Tony Smith,a British-born folk and pop singer and French
restauranteur today launches an occasional column on our pages,
discussing French Rock music -- a genre that kicked off with
the inimitable Johnny Hallyday.
Rock in France
In France, in the beginning there was Johnny Hallyday, 68,
the musical equivalent to that other French 'incontournable'
the steak frites.
Johnny is a national treasure of sorts and he's still there.
He's not everyone's cup of tea though. British visitors and
residents, for instance, are generally pretty allergic to his
high decibel wailings. If you've become separated from a friend
or relative in one of those enormous French Hypermarchés
that dot the country, one solution is to ask reception to broadcast
Johnny's greatest hits over the PA - that should soon see all
British shoppers scurrying for the exits!
Johnny Hallyday, real name Jean-Philippe Smet, was only 13 when
he went on stage for the first time in Copenhagen to sing The
Ballad of Davy Crockett . In 1957 he saw the film Lovin
You , starring his idol Elvis Presley, and for him everything
fell into place he would become a rock n
roll star. Jean-Philippe was only 16 when he morphed into Johnny
Hallyday , a soft-hearted rocker with a powerful voice, who
continues to fire up French speaking audiences. Among his best
known albums are: Johnny Hallyday sang (1965), Beyond
Love (1976), Lorad (1995), Blood Simple
(1999), The Heart of Men (2007) and It will
never end (2008). Now with millions of records sold, his
fans remain loyal to the teen idol .
The British pop and blues explosion of the 1960's hardly touched
France. Rock music was an Anglo Saxon invention and the French
language, ideally suited to long-winded poetry forms, as epitomised
by 'La chanson française' had trouble fitting
in with the syncopated rock rhythms. Several French singers
however, (including Johnny) made a living by scotching French
lyrics onto British or American hit songs with it must be said,
some pretty awful results.
In the 1970's, British music continued to dominate pop charts
worldwide while Germany produced interesting groups such as Tangerine
Dream, Can, Neu and Kraftwerk. France however wallowed in sentimental
variety shows, seemingly incapable of coming up with anything
musically avant garde.
The punk movement and the mid 1970's reggae upheaval found few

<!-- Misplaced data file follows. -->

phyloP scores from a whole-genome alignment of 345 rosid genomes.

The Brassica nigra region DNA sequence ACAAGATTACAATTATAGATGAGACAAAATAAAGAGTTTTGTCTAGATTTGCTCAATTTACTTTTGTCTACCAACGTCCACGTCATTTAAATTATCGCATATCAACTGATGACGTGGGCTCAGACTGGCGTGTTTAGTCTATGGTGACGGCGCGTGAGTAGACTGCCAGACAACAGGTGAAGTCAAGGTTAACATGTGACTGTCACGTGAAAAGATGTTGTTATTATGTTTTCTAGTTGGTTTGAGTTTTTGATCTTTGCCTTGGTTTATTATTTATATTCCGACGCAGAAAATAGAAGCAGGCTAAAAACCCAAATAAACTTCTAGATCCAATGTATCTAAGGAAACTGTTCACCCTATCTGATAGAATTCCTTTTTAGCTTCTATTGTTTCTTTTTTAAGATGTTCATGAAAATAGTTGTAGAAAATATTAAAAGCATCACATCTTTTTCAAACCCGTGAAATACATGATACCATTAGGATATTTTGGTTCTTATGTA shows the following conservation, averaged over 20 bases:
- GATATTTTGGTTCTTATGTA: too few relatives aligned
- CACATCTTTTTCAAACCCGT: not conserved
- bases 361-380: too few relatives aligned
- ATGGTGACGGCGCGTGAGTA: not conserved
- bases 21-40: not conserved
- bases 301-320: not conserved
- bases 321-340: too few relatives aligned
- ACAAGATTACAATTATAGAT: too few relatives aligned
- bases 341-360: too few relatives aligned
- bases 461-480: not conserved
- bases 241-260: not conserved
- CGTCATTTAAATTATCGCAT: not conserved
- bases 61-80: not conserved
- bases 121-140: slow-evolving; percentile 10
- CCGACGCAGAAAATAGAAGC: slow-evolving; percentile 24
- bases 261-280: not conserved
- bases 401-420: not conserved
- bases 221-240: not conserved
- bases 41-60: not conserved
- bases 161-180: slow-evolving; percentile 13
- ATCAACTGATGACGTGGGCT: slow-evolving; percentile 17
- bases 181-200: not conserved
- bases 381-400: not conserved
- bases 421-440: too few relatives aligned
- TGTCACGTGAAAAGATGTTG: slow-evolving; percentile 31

followers in France and the eighties new wave, cold wave and
early techno experimentations went largely unnoticed. Early
signs of a wind of change came in the form of the 1980's monthly
TV programme 'Les
enfants du Rock', (also here),
hosted by Antoine de Caunes and Jacky for Houba Houba (rock).
video) . This excellent hour and a half long rock digest
offered an exciting window to French youth on the musical world
over the channel.
National service however was still claiming the nations' youth
while their British cousins freed of such compulsion, were busy
rehearsing rock and forming bands. Still, thanks to this TV
programme, precious seeds of sound were being sown and these
started sprouting in the mid 1990's: It was thanks to the 'Daft
Punk' worldwide breakthrough unveiling as it did an amazing
pool of talent hailing from Versailles, that French pop music
finally found its way.
Nowadays, thanks to groups such as Air, Justice and Phoenix
and a few cutting edge DJ's who tour worldwide (an unheard of
idea even 10 years ago) French rock/pop music is finally holding
its head up high. It's true of course that Serge Gainsbourg,
Bashung, Rita Mitsouku, The Negresses Vertes, The Innocents
and Etienne Daho were producing some pretty good music all through
the lean years, but they were all heavily influenced by the
British scene. Daft Punk showed other musiciens that it was
possible for a French group to be innovative and successful.
One lesson the French music scene did learn from all this: to
export worldwide, either their songs had to be sung in impeccable
English or alternatively should use as few words as possible!
Not the sort of message L'Académie Française,
is too keen on spreading!
And of course there is the Guetta phenomenon. France's most
successful global star and roving DJ David
Guetta shocked the French recording industry when he announced
April 19 he was headed for retirement.
David Guetta's golden disc - Nothing
But The Beat
- 1.2 million copies sold -
Tony Smith - Barbed Wire and Leather
- To listen click the image above -